How a New York City Actor-Waiter-Bartender Turned into a Budding Entrepreneur
NEW YORK CITY — Presidents issue pardons, tennis tournaments hand out wildcards, restaurants hold tables for VIPs … so call this the blogger equivalent: On this, my birthday, I’m invoking personal privilege and profiling an honorary family member who, though he’s been intermittently involved in the restaurant trade, isn’t a chef.
Tobin Ludwig, one of the trio of young entrepreneurs behind the relatively new brand Hella Bitters, is something of an adopted son, or at least baby brother, to me and my wife, Caitlin, here in New York City. Tobin’s mother Josette, was a dear friend to my late mother in-law, Joan, and when he came to New York to spend a year here before college, we worked our network to help him secure a job, landing him a gig as a barista at The Harrison, which was about to open in Tribeca.
The timing of Tobin’s arrival seems comical now, but wasn’t at the time: September 9, 2001.
Two days later, on September 11, he was woken by his roommate at the 92nd Street Y. The guy’s girlfriend had called from Israel, alarmed about the attack on the city that was in progress. Tobin shuffled out onto Lexington Avenue and saw the smoldering towers way down south.
Many of the exchange students and other residents of the Y packed up and left town within the next 36 hours, but Tobin never thought about decamping. “It made me feel like I was a New Yorker immediately,” he recalls. “I shared a traumatic experience with nine million people. I thought this was an important place to be.”
Tobin stuck it out here for a year, and periodically, we’d meet him for lunch or dinner, or get reports on his life in the city from our friends at The Harrison. His mother will probably hate me for sharing this, but a year after his arrival, after hours at The Harrison, on a $500 dare, he stripped down to his birthday suit, did a lap of the dining room, then–still in the buff–stood up on the bar and gave a speech. The next morning, he blew the cash on Diesel jeans and split for college. On hearing the tale, I couldn’t have been more proud of the boy, and knew it was only a matter of time before he’d be back for more.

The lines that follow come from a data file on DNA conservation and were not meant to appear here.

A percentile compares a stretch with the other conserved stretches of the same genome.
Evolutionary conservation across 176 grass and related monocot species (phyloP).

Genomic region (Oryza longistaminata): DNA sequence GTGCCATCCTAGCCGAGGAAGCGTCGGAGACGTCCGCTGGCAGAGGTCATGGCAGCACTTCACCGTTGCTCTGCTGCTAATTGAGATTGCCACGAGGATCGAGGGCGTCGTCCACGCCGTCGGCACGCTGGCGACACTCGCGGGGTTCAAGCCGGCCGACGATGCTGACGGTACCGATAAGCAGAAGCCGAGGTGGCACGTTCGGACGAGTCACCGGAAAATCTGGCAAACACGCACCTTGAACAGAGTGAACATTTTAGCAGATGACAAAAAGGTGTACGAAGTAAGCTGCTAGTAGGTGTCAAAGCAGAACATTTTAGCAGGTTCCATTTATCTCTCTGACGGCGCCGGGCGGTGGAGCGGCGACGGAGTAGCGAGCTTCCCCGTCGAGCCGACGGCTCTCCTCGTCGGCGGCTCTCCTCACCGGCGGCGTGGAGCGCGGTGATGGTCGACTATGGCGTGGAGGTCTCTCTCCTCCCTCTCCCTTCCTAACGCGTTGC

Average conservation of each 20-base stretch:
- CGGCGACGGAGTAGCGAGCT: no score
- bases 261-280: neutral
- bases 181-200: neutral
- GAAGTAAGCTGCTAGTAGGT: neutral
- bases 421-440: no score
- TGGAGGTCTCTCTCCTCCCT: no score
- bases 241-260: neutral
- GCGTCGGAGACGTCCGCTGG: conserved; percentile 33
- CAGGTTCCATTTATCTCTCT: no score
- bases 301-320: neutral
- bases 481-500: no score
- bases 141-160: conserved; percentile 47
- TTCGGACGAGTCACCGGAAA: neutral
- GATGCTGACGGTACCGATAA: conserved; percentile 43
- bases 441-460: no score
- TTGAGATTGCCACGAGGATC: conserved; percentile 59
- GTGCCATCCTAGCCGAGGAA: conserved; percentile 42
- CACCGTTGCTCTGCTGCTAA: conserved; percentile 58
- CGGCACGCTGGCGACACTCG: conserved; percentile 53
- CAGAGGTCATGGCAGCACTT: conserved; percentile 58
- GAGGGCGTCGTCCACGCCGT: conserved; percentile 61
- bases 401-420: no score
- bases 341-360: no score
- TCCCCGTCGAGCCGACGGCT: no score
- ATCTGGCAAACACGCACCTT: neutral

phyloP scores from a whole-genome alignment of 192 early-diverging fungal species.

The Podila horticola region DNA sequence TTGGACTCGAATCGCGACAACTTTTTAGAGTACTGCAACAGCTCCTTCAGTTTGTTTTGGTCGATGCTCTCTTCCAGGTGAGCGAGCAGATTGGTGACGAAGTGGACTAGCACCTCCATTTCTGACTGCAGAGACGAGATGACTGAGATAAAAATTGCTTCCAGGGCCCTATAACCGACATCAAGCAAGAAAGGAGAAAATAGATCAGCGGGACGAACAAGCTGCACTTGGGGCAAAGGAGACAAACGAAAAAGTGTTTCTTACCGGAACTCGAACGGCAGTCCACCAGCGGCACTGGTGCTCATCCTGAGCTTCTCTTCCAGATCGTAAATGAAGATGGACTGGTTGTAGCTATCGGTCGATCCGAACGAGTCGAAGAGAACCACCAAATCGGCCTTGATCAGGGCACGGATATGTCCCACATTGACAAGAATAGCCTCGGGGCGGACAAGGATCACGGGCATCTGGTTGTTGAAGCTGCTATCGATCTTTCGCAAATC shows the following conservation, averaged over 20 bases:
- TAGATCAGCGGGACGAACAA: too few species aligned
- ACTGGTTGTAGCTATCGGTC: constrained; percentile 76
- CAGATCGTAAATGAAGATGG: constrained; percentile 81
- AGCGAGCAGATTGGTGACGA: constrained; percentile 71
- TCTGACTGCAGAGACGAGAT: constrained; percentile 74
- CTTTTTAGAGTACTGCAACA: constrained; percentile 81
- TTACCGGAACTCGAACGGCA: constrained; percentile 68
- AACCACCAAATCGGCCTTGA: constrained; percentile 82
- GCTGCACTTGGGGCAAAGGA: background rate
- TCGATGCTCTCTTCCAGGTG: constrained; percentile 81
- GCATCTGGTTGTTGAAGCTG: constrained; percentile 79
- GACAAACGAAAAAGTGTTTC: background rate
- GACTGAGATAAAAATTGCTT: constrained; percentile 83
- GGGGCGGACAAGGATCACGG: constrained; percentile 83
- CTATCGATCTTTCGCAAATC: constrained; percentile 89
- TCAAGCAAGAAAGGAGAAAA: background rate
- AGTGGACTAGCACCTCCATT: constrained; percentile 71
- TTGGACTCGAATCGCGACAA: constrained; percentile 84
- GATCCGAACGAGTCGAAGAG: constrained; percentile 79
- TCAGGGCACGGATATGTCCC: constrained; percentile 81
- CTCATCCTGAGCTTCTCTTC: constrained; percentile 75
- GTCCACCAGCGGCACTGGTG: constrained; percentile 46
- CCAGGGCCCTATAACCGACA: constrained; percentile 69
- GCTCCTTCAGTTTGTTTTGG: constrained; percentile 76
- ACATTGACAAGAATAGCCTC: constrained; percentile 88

Tobin graduated Ithaca College, earning a BA in Cultural Anthropology, then returned to New York in 2006 to pursue an acting career. (At the time, we compared him to Shia LaBeouf, but he’s manned up nicely since then, and now boasts a shaved dome and enviable thick black beard.) Back in the Big Apple, he worked for a time as a maitre d’ at The Little Owl, then waited tables at The Red Cat. We had a funny moment one night when I wandered in late for a drink, then found myself leaving at the same time he was. On hearing he was headed for the subway, thoughts of his mom back in Amherst filled my head and I declared, “Not on my watch,” and insisted on driving him home.
Eventually Tobin settled in for a long stint as a bartender at Fedora, which he just recently left, continuing to act for several years.
“Every day I was confronted by the cliche of being an actor-waiter-bartender,” he said to me over coffee at Upright Brew House on a rainy Friday the 13th a few weeks back. “I did a few good off-off Broadway shows but never got a paycheck out of it. I was humbled by the challenges of the business.”
Around 2010, caught up in the hand-crafted cocktail craze, Tobin and old friend Eduardo Simeon became fascinated with bitters. From his Harlem domicile, they began making their own. They named the product Hella Bitters (“hella” is Northern California slang for “really” or “very”) and launched a Kickstarter campaign with the modest ambition of pre-selling bottles.
The campaign exceeded expectations: They had set a goal of $900 and raised $2,300.